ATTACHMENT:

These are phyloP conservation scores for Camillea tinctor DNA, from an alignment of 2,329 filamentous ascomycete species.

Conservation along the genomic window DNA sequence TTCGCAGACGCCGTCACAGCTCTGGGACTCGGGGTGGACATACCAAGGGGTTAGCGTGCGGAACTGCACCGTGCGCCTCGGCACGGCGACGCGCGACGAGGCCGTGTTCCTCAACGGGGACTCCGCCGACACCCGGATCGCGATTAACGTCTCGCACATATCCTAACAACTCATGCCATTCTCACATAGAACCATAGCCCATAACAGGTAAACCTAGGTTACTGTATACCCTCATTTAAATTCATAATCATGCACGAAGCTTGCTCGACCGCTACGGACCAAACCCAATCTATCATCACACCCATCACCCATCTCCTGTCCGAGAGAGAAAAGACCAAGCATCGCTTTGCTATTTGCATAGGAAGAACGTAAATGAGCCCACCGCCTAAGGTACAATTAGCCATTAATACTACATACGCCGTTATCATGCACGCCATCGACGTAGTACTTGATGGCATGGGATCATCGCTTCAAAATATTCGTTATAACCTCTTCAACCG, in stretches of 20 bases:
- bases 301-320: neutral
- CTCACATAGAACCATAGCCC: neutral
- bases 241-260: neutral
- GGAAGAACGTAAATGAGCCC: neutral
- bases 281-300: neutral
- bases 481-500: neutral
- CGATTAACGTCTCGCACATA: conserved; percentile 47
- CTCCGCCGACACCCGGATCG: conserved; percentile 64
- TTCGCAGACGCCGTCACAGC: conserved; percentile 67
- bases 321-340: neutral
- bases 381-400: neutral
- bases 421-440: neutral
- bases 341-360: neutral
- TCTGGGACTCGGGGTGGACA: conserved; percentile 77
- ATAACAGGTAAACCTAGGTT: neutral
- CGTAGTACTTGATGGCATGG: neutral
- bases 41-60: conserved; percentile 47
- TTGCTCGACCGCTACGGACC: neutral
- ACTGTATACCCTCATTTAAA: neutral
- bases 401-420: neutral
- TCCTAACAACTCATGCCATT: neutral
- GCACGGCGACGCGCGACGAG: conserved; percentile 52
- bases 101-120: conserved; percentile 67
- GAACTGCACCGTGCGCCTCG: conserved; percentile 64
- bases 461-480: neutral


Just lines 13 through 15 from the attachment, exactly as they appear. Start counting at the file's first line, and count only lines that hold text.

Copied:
- bases 381-400: neutral
- bases 421-440: neutral
- bases 341-360: neutral